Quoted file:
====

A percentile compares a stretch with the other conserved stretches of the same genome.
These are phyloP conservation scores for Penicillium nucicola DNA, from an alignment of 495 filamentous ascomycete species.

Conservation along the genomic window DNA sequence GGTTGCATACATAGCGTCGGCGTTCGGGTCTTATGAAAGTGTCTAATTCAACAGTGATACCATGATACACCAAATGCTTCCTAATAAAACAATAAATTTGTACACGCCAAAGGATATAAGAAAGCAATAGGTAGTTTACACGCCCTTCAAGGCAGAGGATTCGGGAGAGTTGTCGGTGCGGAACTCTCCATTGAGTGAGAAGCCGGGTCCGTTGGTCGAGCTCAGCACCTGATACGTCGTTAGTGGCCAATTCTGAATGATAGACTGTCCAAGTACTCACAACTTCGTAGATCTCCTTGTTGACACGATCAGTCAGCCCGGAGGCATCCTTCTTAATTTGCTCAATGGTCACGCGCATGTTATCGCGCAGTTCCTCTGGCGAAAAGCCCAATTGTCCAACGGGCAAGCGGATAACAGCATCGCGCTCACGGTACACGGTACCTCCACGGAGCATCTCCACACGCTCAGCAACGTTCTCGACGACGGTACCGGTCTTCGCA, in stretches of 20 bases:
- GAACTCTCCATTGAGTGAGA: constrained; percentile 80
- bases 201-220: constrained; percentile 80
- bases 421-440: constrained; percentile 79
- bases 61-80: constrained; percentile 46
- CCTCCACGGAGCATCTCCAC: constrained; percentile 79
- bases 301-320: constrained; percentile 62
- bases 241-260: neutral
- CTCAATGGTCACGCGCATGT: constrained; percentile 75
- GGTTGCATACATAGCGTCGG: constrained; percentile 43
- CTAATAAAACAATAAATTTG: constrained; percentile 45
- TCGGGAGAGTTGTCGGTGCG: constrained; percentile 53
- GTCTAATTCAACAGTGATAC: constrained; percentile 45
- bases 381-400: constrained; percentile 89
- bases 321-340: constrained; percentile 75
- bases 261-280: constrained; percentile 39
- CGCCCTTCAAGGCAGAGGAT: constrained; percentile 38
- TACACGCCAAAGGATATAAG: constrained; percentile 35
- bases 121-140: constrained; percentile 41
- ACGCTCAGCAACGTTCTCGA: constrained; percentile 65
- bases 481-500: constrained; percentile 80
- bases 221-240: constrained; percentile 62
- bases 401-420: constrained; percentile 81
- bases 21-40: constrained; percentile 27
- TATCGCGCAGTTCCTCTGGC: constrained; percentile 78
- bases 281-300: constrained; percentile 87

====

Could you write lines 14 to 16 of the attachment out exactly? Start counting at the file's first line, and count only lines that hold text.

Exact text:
- TCGGGAGAGTTGTCGGTGCG: constrained; percentile 53
- GTCTAATTCAACAGTGATAC: constrained; percentile 45
- bases 381-400: constrained; percentile 89